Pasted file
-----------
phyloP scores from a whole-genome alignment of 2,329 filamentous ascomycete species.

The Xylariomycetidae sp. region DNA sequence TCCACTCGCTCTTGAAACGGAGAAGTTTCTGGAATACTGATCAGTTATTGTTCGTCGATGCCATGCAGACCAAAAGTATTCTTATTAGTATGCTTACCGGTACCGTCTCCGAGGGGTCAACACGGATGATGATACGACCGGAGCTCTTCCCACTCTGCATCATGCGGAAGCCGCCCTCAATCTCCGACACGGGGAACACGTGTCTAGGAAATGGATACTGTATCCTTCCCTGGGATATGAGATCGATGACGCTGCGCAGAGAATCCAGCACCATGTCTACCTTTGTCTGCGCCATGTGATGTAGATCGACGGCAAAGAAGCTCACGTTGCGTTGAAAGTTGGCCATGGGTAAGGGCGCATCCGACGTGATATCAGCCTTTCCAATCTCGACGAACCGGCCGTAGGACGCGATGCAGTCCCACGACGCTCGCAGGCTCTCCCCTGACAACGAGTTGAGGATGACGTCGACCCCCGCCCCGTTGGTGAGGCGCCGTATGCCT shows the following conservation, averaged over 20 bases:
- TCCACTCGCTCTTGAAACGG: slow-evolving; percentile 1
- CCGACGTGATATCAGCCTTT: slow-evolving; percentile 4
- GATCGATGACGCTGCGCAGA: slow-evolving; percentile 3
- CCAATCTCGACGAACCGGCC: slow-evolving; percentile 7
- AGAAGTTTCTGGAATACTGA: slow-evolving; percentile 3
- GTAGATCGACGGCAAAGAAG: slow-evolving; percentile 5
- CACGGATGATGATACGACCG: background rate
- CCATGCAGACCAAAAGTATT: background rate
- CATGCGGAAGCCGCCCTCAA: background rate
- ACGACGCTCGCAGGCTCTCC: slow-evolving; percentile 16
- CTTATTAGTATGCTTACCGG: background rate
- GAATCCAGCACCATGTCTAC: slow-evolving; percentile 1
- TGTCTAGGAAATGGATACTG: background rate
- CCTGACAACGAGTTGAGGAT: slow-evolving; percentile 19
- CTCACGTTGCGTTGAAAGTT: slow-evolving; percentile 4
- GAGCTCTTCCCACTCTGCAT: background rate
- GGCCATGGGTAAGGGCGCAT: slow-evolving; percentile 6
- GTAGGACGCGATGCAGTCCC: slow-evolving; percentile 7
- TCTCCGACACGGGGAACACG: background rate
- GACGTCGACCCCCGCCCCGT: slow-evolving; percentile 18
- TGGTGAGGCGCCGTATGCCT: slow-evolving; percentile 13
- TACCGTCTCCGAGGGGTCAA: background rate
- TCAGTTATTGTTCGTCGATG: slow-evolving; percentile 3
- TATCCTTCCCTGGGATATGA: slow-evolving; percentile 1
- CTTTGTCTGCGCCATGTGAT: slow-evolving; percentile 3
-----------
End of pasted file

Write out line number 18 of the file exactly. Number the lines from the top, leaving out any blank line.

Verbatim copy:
- GAGCTCTTCCCACTCTGCAT: background rate